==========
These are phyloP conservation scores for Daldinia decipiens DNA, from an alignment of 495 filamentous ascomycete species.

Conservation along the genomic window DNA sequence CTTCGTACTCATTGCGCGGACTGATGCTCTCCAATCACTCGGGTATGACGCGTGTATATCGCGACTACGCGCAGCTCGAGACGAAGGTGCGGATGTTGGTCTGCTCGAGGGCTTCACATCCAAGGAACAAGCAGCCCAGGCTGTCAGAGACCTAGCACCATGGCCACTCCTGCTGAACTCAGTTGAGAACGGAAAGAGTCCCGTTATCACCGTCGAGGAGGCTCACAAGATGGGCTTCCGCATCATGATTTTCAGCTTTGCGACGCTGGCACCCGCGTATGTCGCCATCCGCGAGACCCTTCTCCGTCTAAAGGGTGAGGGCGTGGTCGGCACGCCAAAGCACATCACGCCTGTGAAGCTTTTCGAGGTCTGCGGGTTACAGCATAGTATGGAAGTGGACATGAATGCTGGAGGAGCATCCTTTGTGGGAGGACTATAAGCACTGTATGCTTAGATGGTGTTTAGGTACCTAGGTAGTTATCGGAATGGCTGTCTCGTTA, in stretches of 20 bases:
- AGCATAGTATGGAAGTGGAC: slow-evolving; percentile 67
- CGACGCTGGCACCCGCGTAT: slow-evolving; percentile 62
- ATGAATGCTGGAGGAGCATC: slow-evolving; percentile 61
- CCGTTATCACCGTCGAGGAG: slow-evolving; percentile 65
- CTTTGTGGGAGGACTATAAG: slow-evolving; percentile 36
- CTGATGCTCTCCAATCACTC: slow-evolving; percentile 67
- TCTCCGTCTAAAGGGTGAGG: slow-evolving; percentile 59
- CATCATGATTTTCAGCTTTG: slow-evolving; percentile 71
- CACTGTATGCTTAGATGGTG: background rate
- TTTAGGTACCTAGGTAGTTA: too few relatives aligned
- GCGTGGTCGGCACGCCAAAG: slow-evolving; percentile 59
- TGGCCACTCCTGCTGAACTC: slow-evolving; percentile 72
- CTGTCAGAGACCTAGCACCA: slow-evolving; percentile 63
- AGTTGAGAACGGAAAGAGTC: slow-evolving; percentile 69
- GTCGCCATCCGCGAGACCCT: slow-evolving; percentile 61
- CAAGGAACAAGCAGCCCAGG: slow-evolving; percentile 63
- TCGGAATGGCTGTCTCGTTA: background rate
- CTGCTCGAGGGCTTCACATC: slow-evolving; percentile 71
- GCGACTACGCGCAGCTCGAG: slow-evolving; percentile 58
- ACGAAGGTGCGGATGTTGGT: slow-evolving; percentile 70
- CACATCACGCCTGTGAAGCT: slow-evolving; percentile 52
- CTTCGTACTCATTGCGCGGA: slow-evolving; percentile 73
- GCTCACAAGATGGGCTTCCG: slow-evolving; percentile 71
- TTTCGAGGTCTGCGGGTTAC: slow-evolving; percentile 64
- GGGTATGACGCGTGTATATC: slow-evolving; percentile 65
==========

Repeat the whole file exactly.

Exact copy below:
These are phyloP conservation scores for Daldinia decipiens DNA, from an alignment of 495 filamentous ascomycete species.

Conservation along the genomic window DNA sequence CTTCGTACTCATTGCGCGGACTGATGCTCTCCAATCACTCGGGTATGACGCGTGTATATCGCGACTACGCGCAGCTCGAGACGAAGGTGCGGATGTTGGTCTGCTCGAGGGCTTCACATCCAAGGAACAAGCAGCCCAGGCTGTCAGAGACCTAGCACCATGGCCACTCCTGCTGAACTCAGTTGAGAACGGAAAGAGTCCCGTTATCACCGTCGAGGAGGCTCACAAGATGGGCTTCCGCATCATGATTTTCAGCTTTGCGACGCTGGCACCCGCGTATGTCGCCATCCGCGAGACCCTTCTCCGTCTAAAGGGTGAGGGCGTGGTCGGCACGCCAAAGCACATCACGCCTGTGAAGCTTTTCGAGGTCTGCGGGTTACAGCATAGTATGGAAGTGGACATGAATGCTGGAGGAGCATCCTTTGTGGGAGGACTATAAGCACTGTATGCTTAGATGGTGTTTAGGTACCTAGGTAGTTATCGGAATGGCTGTCTCGTTA, in stretches of 20 bases:
- AGCATAGTATGGAAGTGGAC: slow-evolving; percentile 67
- CGACGCTGGCACCCGCGTAT: slow-evolving; percentile 62
- ATGAATGCTGGAGGAGCATC: slow-evolving; percentile 61
- CCGTTATCACCGTCGAGGAG: slow-evolving; percentile 65
- CTTTGTGGGAGGACTATAAG: slow-evolving; percentile 36
- CTGATGCTCTCCAATCACTC: slow-evolving; percentile 67
- TCTCCGTCTAAAGGGTGAGG: slow-evolving; percentile 59
- CATCATGATTTTCAGCTTTG: slow-evolving; percentile 71
- CACTGTATGCTTAGATGGTG: background rate
- TTTAGGTACCTAGGTAGTTA: too few relatives aligned
- GCGTGGTCGGCACGCCAAAG: slow-evolving; percentile 59
- TGGCCACTCCTGCTGAACTC: slow-evolving; percentile 72
- CTGTCAGAGACCTAGCACCA: slow-evolving; percentile 63
- AGTTGAGAACGGAAAGAGTC: slow-evolving; percentile 69
- GTCGCCATCCGCGAGACCCT: slow-evolving; percentile 61
- CAAGGAACAAGCAGCCCAGG: slow-evolving; percentile 63
- TCGGAATGGCTGTCTCGTTA: background rate
- CTGCTCGAGGGCTTCACATC: slow-evolving; percentile 71
- GCGACTACGCGCAGCTCGAG: slow-evolving; percentile 58
- ACGAAGGTGCGGATGTTGGT: slow-evolving; percentile 70
- CACATCACGCCTGTGAAGCT: slow-evolving; percentile 52
- CTTCGTACTCATTGCGCGGA: slow-evolving; percentile 73
- GCTCACAAGATGGGCTTCCG: slow-evolving; percentile 71
- TTTCGAGGTCTGCGGGTTAC: slow-evolving; percentile 64
- GGGTATGACGCGTGTATATC: slow-evolving; percentile 65